George Meade, The Life and Letters of George Gordon Meade, Major-General United States Army (ed. George Gordon Meade), chapter 9 (search)
een. From all I can gather the enemy extends from Hagerstown to Williamsport covering the march of their trains. Their cavalry and infantry dispatch. His whole force is in position between Funkstown and Williamsport. I have just received information that he has driven in my cav the impression that Lee's whole force is between Hagerstown and Williamsport, with an advance at Middleburg, on the road to Greencastle, obsefrom Boonsboro towards the centre of the line from Hagerstown to Williamsport, my left flank looking to the river, and my right towards the mo lines, who reported the enemy's army all between Hagerstown and Williamsport; that they have brought up a bridge from Winchester, which is now thrown across at Williamsport; that they are using this bridge, not to cross their forces, but to bring over supplies; that the men are in fadvancing on a line perpendicular to the line from Hagerstown to Williamsport, and the Army will this evening occupy a position extending from
George Meade, The Life and Letters of George Gordon Meade, Major-General United States Army (ed. George Gordon Meade), chapter 17 (search)
finding his ammunition exhausted and his subsistence imperilled, decided to withdraw, and he began his retreat towards Williamsport, with four thousand of our prisoners and all his immense trains. On the morning of the 5th this event became known, an succoring the wounded and burying the dead. The enemy made good use of all this precious time in pushing on towards Williamsport, as rapidly as possible, and it was fortunate for them that detachments were not detailed for these solemn and affectiotomac, but his army never. The trains, with the wounded and prisoners, says Lee's report, were compelled to await at Williamsport (about the 8th of July) the subsiding of the river and the construction of boats. * * * the enemy had not yet made hiseade, it was ascertained he (the enemy) had retired the night previous by the bridge at Falling Waters and the ford at Williamsport. In striking confirmation of the sketch now given of this important battle it may be interesting to quote a few bri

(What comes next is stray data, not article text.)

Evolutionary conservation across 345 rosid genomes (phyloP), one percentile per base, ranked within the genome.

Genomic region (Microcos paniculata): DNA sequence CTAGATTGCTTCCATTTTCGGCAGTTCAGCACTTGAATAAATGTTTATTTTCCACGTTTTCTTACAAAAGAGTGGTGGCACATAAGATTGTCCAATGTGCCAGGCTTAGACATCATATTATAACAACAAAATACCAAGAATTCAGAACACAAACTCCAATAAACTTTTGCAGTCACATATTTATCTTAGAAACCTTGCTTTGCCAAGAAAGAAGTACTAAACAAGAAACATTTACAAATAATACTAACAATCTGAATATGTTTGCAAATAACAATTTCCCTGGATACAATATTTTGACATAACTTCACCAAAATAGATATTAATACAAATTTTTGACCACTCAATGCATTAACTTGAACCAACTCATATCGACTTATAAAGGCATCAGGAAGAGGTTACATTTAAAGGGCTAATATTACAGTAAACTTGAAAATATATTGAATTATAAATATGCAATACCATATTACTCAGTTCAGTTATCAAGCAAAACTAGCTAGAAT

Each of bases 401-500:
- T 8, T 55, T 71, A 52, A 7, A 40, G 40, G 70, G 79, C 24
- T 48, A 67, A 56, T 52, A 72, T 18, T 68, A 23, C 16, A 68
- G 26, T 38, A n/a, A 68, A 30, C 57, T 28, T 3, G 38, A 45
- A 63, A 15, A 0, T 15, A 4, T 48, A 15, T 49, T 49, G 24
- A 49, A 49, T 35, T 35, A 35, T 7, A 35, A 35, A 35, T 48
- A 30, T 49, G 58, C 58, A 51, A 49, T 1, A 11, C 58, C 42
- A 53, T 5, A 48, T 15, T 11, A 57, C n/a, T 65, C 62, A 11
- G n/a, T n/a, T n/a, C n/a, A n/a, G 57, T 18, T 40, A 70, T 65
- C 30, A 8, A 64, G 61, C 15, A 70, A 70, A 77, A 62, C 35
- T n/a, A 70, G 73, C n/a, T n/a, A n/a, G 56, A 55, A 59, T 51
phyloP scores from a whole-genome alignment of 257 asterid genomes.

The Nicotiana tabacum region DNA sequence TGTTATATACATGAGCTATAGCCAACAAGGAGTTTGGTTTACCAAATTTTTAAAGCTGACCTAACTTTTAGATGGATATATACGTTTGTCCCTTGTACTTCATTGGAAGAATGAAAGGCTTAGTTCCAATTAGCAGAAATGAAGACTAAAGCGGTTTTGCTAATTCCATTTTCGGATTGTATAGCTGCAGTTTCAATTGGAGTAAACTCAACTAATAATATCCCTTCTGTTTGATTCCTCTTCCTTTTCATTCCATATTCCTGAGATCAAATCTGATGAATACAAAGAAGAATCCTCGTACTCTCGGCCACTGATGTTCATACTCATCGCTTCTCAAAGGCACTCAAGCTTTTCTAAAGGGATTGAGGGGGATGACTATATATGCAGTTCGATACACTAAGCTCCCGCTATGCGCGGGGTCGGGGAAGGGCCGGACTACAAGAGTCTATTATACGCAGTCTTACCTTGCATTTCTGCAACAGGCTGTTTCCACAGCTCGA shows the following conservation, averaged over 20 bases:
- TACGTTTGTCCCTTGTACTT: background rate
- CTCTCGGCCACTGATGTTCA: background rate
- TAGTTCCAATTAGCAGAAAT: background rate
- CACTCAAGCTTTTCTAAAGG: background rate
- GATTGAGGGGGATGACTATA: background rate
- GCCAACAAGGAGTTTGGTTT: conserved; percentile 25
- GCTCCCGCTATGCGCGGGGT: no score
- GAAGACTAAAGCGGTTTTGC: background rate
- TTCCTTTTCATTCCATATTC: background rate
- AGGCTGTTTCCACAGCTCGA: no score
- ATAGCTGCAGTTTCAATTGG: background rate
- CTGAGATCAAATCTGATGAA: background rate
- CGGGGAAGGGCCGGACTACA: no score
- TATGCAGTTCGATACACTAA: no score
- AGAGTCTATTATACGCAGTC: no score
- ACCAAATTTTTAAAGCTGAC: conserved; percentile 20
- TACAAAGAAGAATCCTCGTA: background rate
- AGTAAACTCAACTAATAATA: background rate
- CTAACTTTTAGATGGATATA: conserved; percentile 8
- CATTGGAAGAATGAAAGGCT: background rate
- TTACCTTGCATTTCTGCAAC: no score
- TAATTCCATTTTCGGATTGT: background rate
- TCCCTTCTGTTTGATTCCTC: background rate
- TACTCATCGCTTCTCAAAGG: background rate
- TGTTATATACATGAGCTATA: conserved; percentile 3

George Meade, The Life and Letters of George Gordon Meade, Major-General United States Army (ed. George Gordon Meade), Appendix O (search)
cently appeared before the Committee on the Conduct of the War. The evidence of General Butterfield, Chief of Staff to General Meade, is known to be so ruinous to the reputation of the Commander of the Army of the Potomac that it will be a singular indifference to public opinion on the part of the government if he is allowed to remain longer in that important post. It has been most conclusively proved that nothing was easier than to force Lee's whole army to an unconditional surrender at Williamsport, where he was without ammunition or subsistence, and the swollen Potomac preventing his escape. It was stated that our army was so humiliated at the vacillation and timidity of General Meade on this occasion that many of them shed tears and talked of throwing down their arms. Yet General Meade still commands this noble army, and not only that, but he has lately ventured to break up, under shallow pretexts two of its finest corps, and dismiss some of its most heroic officers, Pleasanton,